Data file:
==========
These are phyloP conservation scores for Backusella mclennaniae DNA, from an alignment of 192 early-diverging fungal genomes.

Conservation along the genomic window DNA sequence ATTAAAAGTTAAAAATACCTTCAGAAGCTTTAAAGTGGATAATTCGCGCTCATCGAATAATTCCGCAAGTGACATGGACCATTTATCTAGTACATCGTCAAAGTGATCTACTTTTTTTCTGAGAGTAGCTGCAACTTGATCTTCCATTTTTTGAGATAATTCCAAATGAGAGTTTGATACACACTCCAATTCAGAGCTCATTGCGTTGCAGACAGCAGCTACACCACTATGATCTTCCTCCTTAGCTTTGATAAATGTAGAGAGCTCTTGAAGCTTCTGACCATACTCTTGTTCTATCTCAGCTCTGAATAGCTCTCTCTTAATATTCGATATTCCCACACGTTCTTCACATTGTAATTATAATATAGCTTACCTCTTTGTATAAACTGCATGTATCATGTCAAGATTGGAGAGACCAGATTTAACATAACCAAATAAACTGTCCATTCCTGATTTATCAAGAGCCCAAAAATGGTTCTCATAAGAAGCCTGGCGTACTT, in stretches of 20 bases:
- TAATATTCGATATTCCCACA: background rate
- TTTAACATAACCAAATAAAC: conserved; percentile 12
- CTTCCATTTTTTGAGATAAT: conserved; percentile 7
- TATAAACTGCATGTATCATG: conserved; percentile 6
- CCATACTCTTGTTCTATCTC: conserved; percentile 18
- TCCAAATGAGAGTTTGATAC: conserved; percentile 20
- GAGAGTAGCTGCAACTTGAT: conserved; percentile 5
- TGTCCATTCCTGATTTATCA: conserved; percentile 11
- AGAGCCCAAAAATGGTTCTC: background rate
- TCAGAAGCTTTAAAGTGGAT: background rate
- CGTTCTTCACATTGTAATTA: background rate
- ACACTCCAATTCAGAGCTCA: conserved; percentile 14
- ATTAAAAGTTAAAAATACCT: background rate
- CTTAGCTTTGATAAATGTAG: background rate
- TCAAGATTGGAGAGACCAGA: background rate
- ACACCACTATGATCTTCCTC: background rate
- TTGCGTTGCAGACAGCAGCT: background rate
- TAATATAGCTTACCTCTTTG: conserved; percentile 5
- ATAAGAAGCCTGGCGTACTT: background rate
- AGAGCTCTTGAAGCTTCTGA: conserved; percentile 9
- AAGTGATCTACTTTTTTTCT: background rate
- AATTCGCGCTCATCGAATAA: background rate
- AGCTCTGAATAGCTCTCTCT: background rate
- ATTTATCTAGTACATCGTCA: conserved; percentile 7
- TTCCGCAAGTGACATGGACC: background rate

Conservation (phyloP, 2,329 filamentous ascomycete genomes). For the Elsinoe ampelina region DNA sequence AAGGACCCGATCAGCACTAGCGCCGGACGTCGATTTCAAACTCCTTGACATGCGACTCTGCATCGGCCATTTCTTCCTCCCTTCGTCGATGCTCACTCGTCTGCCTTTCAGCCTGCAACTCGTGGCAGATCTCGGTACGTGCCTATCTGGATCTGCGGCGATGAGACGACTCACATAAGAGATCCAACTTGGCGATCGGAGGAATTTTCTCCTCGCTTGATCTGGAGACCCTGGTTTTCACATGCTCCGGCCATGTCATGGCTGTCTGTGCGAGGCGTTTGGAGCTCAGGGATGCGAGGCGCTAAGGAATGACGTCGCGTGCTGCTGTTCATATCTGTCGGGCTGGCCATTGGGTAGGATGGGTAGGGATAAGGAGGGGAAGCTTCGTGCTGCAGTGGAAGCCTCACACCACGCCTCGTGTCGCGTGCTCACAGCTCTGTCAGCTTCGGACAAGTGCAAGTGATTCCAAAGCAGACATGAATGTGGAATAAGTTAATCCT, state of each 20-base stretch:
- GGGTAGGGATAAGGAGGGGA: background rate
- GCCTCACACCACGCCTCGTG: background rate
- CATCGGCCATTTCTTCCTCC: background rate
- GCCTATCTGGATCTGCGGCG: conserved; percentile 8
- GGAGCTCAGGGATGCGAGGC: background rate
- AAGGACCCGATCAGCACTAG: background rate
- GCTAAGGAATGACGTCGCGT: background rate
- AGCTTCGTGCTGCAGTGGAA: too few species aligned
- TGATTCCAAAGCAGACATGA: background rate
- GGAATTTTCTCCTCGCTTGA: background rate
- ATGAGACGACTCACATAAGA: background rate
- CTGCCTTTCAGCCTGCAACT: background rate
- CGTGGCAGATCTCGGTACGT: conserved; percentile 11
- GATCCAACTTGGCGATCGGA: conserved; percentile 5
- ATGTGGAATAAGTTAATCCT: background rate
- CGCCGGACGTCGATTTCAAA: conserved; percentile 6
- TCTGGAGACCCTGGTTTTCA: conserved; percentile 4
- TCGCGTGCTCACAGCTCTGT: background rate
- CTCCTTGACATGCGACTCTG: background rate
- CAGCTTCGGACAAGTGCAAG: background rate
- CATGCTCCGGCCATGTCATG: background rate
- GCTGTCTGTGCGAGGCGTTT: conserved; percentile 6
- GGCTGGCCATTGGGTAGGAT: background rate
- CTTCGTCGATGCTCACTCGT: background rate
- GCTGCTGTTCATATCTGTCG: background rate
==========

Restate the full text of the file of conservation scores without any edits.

These are phyloP conservation scores for Backusella mclennaniae DNA, from an alignment of 192 early-diverging fungal genomes.

Conservation along the genomic window DNA sequence ATTAAAAGTTAAAAATACCTTCAGAAGCTTTAAAGTGGATAATTCGCGCTCATCGAATAATTCCGCAAGTGACATGGACCATTTATCTAGTACATCGTCAAAGTGATCTACTTTTTTTCTGAGAGTAGCTGCAACTTGATCTTCCATTTTTTGAGATAATTCCAAATGAGAGTTTGATACACACTCCAATTCAGAGCTCATTGCGTTGCAGACAGCAGCTACACCACTATGATCTTCCTCCTTAGCTTTGATAAATGTAGAGAGCTCTTGAAGCTTCTGACCATACTCTTGTTCTATCTCAGCTCTGAATAGCTCTCTCTTAATATTCGATATTCCCACACGTTCTTCACATTGTAATTATAATATAGCTTACCTCTTTGTATAAACTGCATGTATCATGTCAAGATTGGAGAGACCAGATTTAACATAACCAAATAAACTGTCCATTCCTGATTTATCAAGAGCCCAAAAATGGTTCTCATAAGAAGCCTGGCGTACTT, in stretches of 20 bases:
- TAATATTCGATATTCCCACA: background rate
- TTTAACATAACCAAATAAAC: conserved; percentile 12
- CTTCCATTTTTTGAGATAAT: conserved; percentile 7
- TATAAACTGCATGTATCATG: conserved; percentile 6
- CCATACTCTTGTTCTATCTC: conserved; percentile 18
- TCCAAATGAGAGTTTGATAC: conserved; percentile 20
- GAGAGTAGCTGCAACTTGAT: conserved; percentile 5
- TGTCCATTCCTGATTTATCA: conserved; percentile 11
- AGAGCCCAAAAATGGTTCTC: background rate
- TCAGAAGCTTTAAAGTGGAT: background rate
- CGTTCTTCACATTGTAATTA: background rate
- ACACTCCAATTCAGAGCTCA: conserved; percentile 14
- ATTAAAAGTTAAAAATACCT: background rate
- CTTAGCTTTGATAAATGTAG: background rate
- TCAAGATTGGAGAGACCAGA: background rate
- ACACCACTATGATCTTCCTC: background rate
- TTGCGTTGCAGACAGCAGCT: background rate
- TAATATAGCTTACCTCTTTG: conserved; percentile 5
- ATAAGAAGCCTGGCGTACTT: background rate
- AGAGCTCTTGAAGCTTCTGA: conserved; percentile 9
- AAGTGATCTACTTTTTTTCT: background rate
- AATTCGCGCTCATCGAATAA: background rate
- AGCTCTGAATAGCTCTCTCT: background rate
- ATTTATCTAGTACATCGTCA: conserved; percentile 7
- TTCCGCAAGTGACATGGACC: background rate

Conservation (phyloP, 2,329 filamentous ascomycete genomes). For the Elsinoe ampelina region DNA sequence AAGGACCCGATCAGCACTAGCGCCGGACGTCGATTTCAAACTCCTTGACATGCGACTCTGCATCGGCCATTTCTTCCTCCCTTCGTCGATGCTCACTCGTCTGCCTTTCAGCCTGCAACTCGTGGCAGATCTCGGTACGTGCCTATCTGGATCTGCGGCGATGAGACGACTCACATAAGAGATCCAACTTGGCGATCGGAGGAATTTTCTCCTCGCTTGATCTGGAGACCCTGGTTTTCACATGCTCCGGCCATGTCATGGCTGTCTGTGCGAGGCGTTTGGAGCTCAGGGATGCGAGGCGCTAAGGAATGACGTCGCGTGCTGCTGTTCATATCTGTCGGGCTGGCCATTGGGTAGGATGGGTAGGGATAAGGAGGGGAAGCTTCGTGCTGCAGTGGAAGCCTCACACCACGCCTCGTGTCGCGTGCTCACAGCTCTGTCAGCTTCGGACAAGTGCAAGTGATTCCAAAGCAGACATGAATGTGGAATAAGTTAATCCT, state of each 20-base stretch:
- GGGTAGGGATAAGGAGGGGA: background rate
- GCCTCACACCACGCCTCGTG: background rate
- CATCGGCCATTTCTTCCTCC: background rate
- GCCTATCTGGATCTGCGGCG: conserved; percentile 8
- GGAGCTCAGGGATGCGAGGC: background rate
- AAGGACCCGATCAGCACTAG: background rate
- GCTAAGGAATGACGTCGCGT: background rate
- AGCTTCGTGCTGCAGTGGAA: too few species aligned
- TGATTCCAAAGCAGACATGA: background rate
- GGAATTTTCTCCTCGCTTGA: background rate
- ATGAGACGACTCACATAAGA: background rate
- CTGCCTTTCAGCCTGCAACT: background rate
- CGTGGCAGATCTCGGTACGT: conserved; percentile 11
- GATCCAACTTGGCGATCGGA: conserved; percentile 5
- ATGTGGAATAAGTTAATCCT: background rate
- CGCCGGACGTCGATTTCAAA: conserved; percentile 6
- TCTGGAGACCCTGGTTTTCA: conserved; percentile 4
- TCGCGTGCTCACAGCTCTGT: background rate
- CTCCTTGACATGCGACTCTG: background rate
- CAGCTTCGGACAAGTGCAAG: background rate
- CATGCTCCGGCCATGTCATG: background rate
- GCTGTCTGTGCGAGGCGTTT: conserved; percentile 6
- GGCTGGCCATTGGGTAGGAT: background rate
- CTTCGTCGATGCTCACTCGT: background rate
- GCTGCTGTTCATATCTGTCG: background rate